Since T2 was located within the grounds of the Exposition we decided to go ahead and set up there. It also gave us the opportunity to view some of the run course.

Setting up meant getting items out of the Tri bag and putting them into my "run gear" bag. We used Ted's car as our staging area:

The red bag you see I the  foreground is for run gear. Into it I put my shoes, socks, visor and race belt. Then it gets tied up and hung from the crappy saw horse-style racks.

With all of that done, it was off to nearby Walter E. Long lake which was site of the swim and T1.

Here we checked in our bikes and tied our bike gear bags to the rack:

All that was left was to do a quick perusal of the swim course. After the sighting problems I had at TriRock  it was nice to see a course so well-marked:

Then it was back to Lakeway for dinner at the Hill Country Pasta House and then off to bed for an early rise.

Despite getting  an early start and making good time, We still got stuck in traffic as several hundred racers converged on the course at the same time. It was definitive proof that we made the right decision in setting up our transitions ahead of time. 

Once parked at the expo center, we boarded a school bus which shuttled us out to the lake. We arrived to an announcement that transition was closing in four minutes. While we were mostly set up we both still needed to put our water and nutrition bottles on the bike. Despite threats to cut off our wrist bands  and kick us out, we did get set up. So did several other people who were still arriving.

That drama was complete then it was time for pre race business at the porta-potties and then time to dawn the wetsuits and wait for our swim wave to start.

The Swim

There were no arrangements nor enough time for a swim warm up but at the least there was an in-water start. It was not chilly, but I still prefer to get my suit fully immersed and adjusted before the race starts. 

The wait to start felt short and soon I was working my way outside the buoy line doing my beys to avoid the group grope. That's only sustainable for so long  and in time I was bumping into folks as well as catching people in the waves that preceded my own. I went by one guy who was elementary back-stroking (no kidding) as well as a young woman who was just floating on her back, presumable due to some duress.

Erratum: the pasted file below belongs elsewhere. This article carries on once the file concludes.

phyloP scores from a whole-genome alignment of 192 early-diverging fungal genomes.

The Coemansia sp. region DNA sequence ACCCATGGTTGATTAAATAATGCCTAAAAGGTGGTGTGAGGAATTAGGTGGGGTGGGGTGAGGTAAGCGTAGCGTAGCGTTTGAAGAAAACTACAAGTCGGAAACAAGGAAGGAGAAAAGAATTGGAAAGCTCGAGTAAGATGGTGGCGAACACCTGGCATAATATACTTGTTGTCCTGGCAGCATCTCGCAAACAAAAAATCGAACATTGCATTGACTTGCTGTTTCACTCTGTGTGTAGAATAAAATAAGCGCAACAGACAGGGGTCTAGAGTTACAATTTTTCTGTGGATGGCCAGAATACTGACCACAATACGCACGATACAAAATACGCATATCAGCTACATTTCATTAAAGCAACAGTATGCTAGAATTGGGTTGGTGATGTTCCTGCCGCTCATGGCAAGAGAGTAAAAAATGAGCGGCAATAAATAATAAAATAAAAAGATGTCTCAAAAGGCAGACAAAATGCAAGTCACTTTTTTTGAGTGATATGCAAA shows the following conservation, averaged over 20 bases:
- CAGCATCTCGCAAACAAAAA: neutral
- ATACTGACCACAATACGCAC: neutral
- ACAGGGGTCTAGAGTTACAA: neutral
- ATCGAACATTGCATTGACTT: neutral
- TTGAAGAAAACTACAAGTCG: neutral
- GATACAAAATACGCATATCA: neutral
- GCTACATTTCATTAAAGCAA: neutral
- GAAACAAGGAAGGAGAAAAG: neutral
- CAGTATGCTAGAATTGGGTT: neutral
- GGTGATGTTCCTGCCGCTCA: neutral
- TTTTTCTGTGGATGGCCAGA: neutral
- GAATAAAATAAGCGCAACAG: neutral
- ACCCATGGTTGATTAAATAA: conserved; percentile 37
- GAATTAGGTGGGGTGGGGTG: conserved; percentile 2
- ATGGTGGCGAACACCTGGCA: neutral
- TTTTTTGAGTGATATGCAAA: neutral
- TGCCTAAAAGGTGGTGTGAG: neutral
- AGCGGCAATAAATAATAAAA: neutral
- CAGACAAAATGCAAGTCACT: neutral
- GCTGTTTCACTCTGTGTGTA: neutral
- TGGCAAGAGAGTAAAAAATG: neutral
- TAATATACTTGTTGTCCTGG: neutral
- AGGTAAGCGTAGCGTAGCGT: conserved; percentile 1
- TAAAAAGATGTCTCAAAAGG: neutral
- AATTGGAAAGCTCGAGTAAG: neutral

I felt really good during the swim never getting too winded and it went by quickly. I clocked myself at a little over 37 minutes as I left the water which was also where my official time ended up.

Hey Garmin, why are you always losing reception in the middle of my swim?!

Transition was a little slow due to a long  run up from the beach as well as the time it took to open my bag, get my bike shoes and helmet and then put my wetsuit away. The transition area was also lousy with burs so everyone, me included, was carrying their bike out until reaching pavement.

The Bike

I got going and was soon cruising north out of the area over some minor hills. The road was  wet from over night rain so I took it easy on the downhills. I don't have. Lot of experience with riding in the rain and this didn't seem like a good time to learn.

The hills of the initial section were steep but short and I felt pretty good as I made my way past mile 11 and on to the first sustained climb. I thought I was making good time but I would later find that I was behind my goal pace.

A right turn onto Lettig Road showed me just how far out int the country we were. But the scenery was pretty and lots of folks who lived along the course came out to wave and cheer everyone on. Say what you will about Texans but they are the friendliest folks I've come across.

By the time the course was heading south I was still making okay time, but I was also feeling kind of bonky despite having taken in over 300 calories of nutrition. I was not hot (the sky was overcast and a cool breeze was out) and not winded but I was tired. My legs were sore and I just could not find my energy levels. I kept at it but it did not get any easier. 

Webberville Road is the last sustained section and I guess just to make things fun, the race organizers decided to cram two way traffic and all of the cyclists into a narrow stretch of road. Their brilliant means of accomplishing this was to set up a line if cones with cars to the left and bikes to the right. As we all know, cones never move once you set them up....right?

I navigated this without too much trouble and did my best to stay to the right and out of the way of faster cyclists. A number of them, I suspect, we're folks I had seen fixing flat tires. Nearly all do them were clinchers which will make me wary of any future such set up on my own bike.

The right turn off of Weberville Road was soon upon me and then I was down to the final few miles of the bike. This also meant climbing a couple of short but steep hills before turning back into the expo ground and into T2.